Journal article Open Access

A Blueprint for an Inclusive, Global Deep-Sea Ocean Decade Field Program

Howell, Kerry L; Hilário, Ana; Allcock, A Louise; Bailey, David M; Baker, Maria; Clark, Malcolm R; Colaço, Ana; Copley, Jon; Cordes, Erik E; Danovaro, Roberto; Dissanayake, Awantha; Escobar, Elva; Esquete, Patricia; Gallagher, Austin J; Gates, Andrew R; Gaudron, Sylvie M; German, Christopher R; Gjerde, Kristina M; Higgs, Nicholas D; Le Bris, Nadine; Levin, Lisa A; Manea, Elisabetta; McClain, Craig; Menot, Lenaick; Mestre, Nelia C; Metaxas, Anna; Milligan, Rosanna J; Muthumbi, Agnes WN; Narayanaswamy, Bhavani E; Ramalho, Sofia P; Ramirez-Llodra, Eva; Robson, Laura M; Rogers, Alex D; Sellanes, Javier; Sigwart, Julia D; Sink, Kerry; Snelgrove, Paul VR; Stefanoudis, Paris V; Sumida, Paulo Y; Taylor, Michelle L; Thurber, Andrew R; Vieira, Rui P; Watanabe, Hiromi K; Woodall, Lucy C; Xavier, Joana R


The ocean plays a crucial role in the functioning of the Earth System and in the provision of vital goods and services. The United Nations (UN) declared 2021–2030 as the UN Decade of Ocean Science for Sustainable Development. The Roadmap for the Ocean Decade aims to achieve six critical societal outcomes (SOs) by 2030, through the pursuit of four objectives (Os). It specifically recognizes the scarcity of biological data for deep-sea biomes, and challenges the global scientific community to conduct research to advance understanding of deep-sea ecosystems to inform sustainable management. In this paper, we map four key scientific questions identified by the academic community to the Ocean Decade SOs: (i) What is the diversity of life in the deep ocean? (ii) How are populations and habitats connected? (iii) What is the role of living organisms in ecosystem function and service provision? and (iv) How do species, communities, and ecosystems respond to disturbance? We then consider the design of a global-scale program to address these questions by reviewing key drivers of ecological pattern and process. We recommend using the following criteria to stratify a global survey design: biogeographic region, depth, horizontal distance, substrate type, high and low climate hazard, fished/unfished, near/far from sources of pollution, licensed/protected from industry activities. We consider both spatial and temporal surveys, and emphasize new biological data collection that prioritizes southern and polar latitudes, deeper ( > 2000 m) depths, and midwater environments. We provide guidance on observational, experimental, and monitoring needs for different benthic and pelagic ecosystems. We then review recent efforts to standardize biological data and specimen collection and archiving, making “sampling design to knowledge application” recommendations in the context of a new global program. We also review and comment on needs, and recommend actions, to develop capacity in deep-sea research; and the role of inclusivity - from accessing indigenous and local knowledge to the sharing of technologies - as part of such a global program. We discuss the concept of a new global deep-sea biological research program ‘Challenger 150,’ highlighting what it could deliver for the Ocean Decade and UN Sustainable Development Goal 14.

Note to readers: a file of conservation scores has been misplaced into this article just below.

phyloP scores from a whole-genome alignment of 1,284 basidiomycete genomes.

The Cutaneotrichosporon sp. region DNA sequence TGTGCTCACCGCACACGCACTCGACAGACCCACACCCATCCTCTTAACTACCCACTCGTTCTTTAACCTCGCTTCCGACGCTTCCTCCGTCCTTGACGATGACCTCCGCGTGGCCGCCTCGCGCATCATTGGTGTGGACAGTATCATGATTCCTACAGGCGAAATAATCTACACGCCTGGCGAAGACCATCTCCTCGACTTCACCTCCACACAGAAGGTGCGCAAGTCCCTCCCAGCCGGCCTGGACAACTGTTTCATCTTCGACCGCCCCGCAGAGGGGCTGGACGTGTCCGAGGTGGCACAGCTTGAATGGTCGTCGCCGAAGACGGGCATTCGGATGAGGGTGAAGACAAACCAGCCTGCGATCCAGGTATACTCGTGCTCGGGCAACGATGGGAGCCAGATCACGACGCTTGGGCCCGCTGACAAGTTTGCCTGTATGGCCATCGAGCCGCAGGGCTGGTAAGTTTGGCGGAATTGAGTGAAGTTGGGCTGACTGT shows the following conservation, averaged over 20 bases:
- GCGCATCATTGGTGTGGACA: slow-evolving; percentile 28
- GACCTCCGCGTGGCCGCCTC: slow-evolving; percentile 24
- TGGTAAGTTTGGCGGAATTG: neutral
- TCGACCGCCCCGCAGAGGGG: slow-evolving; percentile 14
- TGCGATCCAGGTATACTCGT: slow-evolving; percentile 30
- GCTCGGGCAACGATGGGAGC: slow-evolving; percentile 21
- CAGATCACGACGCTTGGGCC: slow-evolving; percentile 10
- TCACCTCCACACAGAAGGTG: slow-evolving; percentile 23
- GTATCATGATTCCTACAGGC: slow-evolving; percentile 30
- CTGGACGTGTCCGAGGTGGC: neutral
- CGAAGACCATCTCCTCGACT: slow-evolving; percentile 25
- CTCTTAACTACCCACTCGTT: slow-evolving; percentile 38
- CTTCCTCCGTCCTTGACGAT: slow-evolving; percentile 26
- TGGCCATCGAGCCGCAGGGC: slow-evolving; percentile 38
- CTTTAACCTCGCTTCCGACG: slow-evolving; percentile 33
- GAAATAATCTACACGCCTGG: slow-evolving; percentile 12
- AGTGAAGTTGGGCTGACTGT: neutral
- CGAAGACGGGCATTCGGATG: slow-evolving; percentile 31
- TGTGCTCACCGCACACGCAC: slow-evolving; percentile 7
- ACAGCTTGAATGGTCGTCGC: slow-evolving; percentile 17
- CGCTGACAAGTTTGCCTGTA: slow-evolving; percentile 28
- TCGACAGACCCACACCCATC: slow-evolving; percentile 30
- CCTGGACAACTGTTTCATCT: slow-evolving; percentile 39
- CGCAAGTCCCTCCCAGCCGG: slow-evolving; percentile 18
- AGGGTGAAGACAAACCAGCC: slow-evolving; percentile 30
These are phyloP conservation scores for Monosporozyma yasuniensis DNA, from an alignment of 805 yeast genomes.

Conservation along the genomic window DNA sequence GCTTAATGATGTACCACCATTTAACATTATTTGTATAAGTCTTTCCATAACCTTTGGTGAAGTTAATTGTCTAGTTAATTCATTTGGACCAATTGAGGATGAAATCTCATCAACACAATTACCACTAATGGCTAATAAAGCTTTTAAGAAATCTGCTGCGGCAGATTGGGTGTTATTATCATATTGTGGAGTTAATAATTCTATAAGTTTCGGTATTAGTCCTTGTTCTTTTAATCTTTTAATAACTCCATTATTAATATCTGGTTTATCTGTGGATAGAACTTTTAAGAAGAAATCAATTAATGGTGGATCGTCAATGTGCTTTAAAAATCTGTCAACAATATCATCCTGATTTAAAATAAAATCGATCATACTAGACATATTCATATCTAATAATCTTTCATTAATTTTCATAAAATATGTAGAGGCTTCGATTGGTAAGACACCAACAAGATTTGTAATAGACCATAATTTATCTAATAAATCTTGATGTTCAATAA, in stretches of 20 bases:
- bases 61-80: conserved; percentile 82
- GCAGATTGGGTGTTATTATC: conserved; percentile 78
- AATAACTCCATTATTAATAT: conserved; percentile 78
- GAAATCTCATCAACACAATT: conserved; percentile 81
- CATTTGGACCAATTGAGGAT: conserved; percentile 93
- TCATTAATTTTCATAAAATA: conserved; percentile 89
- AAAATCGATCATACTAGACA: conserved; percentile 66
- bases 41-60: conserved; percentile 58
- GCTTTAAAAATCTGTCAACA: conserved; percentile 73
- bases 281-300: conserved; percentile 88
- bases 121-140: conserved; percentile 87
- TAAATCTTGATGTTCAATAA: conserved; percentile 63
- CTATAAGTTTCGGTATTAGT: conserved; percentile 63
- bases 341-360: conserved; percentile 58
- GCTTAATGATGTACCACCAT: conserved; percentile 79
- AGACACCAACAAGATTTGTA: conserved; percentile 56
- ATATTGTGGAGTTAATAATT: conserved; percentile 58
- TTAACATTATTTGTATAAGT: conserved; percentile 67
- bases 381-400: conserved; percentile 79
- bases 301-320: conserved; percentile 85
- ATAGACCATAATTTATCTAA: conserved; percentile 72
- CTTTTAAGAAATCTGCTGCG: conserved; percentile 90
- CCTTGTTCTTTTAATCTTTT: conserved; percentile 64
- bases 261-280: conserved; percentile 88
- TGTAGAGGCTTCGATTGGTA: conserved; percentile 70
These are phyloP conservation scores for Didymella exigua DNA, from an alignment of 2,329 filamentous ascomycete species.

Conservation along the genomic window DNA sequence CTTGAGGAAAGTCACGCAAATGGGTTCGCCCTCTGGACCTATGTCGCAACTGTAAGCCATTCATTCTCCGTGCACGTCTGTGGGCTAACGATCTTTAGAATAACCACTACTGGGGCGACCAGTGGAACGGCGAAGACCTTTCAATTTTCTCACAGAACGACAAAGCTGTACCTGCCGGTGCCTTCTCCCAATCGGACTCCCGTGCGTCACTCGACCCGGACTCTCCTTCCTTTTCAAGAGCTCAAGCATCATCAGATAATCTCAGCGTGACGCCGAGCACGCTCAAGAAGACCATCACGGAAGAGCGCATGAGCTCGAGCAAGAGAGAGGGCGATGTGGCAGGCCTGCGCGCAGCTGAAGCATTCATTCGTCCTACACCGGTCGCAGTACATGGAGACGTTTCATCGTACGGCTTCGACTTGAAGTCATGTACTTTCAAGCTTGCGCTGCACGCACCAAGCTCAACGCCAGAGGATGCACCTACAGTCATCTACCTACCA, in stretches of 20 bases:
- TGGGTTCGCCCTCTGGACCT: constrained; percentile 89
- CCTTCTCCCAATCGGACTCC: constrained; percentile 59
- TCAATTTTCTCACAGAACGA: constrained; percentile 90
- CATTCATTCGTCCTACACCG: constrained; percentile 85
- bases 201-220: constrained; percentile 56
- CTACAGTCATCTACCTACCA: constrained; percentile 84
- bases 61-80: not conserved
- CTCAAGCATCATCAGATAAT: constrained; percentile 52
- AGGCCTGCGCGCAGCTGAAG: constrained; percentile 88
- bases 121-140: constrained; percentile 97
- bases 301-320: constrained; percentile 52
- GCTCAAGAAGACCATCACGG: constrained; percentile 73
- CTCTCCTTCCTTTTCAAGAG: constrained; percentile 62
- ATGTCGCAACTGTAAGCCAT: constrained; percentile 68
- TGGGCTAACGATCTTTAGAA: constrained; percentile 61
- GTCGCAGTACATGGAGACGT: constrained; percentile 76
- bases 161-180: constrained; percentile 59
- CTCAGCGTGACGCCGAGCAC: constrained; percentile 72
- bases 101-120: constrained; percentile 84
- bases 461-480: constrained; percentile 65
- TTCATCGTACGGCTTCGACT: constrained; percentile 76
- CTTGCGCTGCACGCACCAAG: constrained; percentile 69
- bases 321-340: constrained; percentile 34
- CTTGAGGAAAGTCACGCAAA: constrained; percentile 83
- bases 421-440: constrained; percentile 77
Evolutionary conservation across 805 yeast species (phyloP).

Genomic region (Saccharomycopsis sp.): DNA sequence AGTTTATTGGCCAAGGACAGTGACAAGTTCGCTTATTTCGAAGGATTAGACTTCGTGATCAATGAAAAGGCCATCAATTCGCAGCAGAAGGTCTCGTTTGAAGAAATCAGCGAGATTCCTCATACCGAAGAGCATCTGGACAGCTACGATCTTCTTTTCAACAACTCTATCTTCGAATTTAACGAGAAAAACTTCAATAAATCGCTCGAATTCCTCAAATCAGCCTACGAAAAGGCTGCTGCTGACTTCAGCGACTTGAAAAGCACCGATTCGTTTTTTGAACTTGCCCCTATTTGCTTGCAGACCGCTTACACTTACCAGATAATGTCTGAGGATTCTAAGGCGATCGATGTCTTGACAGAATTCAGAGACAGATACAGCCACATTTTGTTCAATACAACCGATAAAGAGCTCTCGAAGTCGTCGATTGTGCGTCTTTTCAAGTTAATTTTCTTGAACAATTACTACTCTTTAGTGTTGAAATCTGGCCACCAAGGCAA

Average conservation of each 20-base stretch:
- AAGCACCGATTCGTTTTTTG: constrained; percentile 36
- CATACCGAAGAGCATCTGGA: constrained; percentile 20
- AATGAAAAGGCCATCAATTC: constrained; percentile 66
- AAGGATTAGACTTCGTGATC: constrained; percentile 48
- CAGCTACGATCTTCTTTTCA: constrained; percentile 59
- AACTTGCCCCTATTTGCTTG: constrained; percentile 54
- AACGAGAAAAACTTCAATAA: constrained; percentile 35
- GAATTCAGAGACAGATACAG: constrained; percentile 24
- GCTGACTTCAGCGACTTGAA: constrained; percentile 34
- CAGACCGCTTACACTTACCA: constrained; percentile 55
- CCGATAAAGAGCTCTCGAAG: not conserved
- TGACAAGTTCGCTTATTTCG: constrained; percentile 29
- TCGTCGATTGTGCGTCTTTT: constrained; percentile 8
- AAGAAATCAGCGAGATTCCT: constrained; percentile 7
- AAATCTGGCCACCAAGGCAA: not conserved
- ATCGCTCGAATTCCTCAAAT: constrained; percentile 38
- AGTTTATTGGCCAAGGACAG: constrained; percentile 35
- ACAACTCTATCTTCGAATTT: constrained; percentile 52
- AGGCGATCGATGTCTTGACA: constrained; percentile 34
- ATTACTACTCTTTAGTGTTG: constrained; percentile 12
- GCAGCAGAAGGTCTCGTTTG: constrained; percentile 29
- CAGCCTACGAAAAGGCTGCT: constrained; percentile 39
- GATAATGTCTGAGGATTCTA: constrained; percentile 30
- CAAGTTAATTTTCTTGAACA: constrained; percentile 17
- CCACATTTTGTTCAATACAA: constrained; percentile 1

AUTHOR CONTRIBUTIONS KH and AH conceived the idea and convened the working group. KH, AH, AM, LL, ER-L, MB, PVRS, JX, HW, MC, EE, CG, SR, PE, and LM helped to conceive the manuscript and outline structure. All authors contributed ideas, text, and edits. FUNDING Development of this paper was supported by funding from the Scientific Committee on Oceanic Research (SCOR) awarded to KH and AH as working group 159 co-chairs. KH, BN, and KS are supported by the UKRI funded One Ocean Hub NE/S008950/1. AH work is supported by the CESAM (UIDP/50017/2020 + 1432 UIDB/50017/2020) that is funded by Fundação para a Ciência e a Tecnologia (FCT)/MCTES through national funds. AA is supported by Science Foundation Ireland and the Marine Institute under the Investigators Program Grant Number SFI/15/IA/3100 co-funded under the European Regional Development Fund 2014–2020. AC is supported through the FunAzores -ACORES 01-0145-FEDER-000123 grant and by FCT through strategic project UID/05634/2020 and FCT and Direção-Geral de Politica do Mar (DGPM) through the project Mining2/2017/005. PE is funded by national funds (OE), through FCT in the scope of the framework contract foreseen in the numbers 4, 5 and 6 of the article 23, of the Decree-Law 57/2016, of August 29, changed by Law 57/2017, of July 19. SG research is supported by CNRS funds. CG is supported by an Independent Study Award and the Investment in Science Fund at WHOI. KG gratefully acknowledges support from Synchronicity Earth. LL is funded by the NOAA Office of Ocean Exploration and Research (NA19OAR0110305) and the US National Science Foundation (OCE 1634172). NM is supported by FCT and DGPM, through the project Mining2/2017/001 and the FCT grants CEECIND/00526/2017, UIDB/00350/2020 + UIDP/00350/2020. SR is funded by the FCTgrant CEECIND/00758/2017. JS is supported by ANID FONDECYT #1181153 and ANID Millennium Science Initiative Program #NC120030. JX research is funded by the European Union's Horizon 2020 research and innovation program through the SponGES project (grant agreement no. 679849) and further supported by national funds through FCT within the scope of UIDB/04423/2020 and UIDP/04423/2020. The Natural Sciences and Engineering Council of Canada supports AM and PVRS. MB and the Deep-Ocean Stewardship Initiative are supported by Arcadia - A charitable fund of Lisbet Rausing and Peter Baldwin. BN work is supported by the NERC funded Arctic PRIZE NE/P006302/1.
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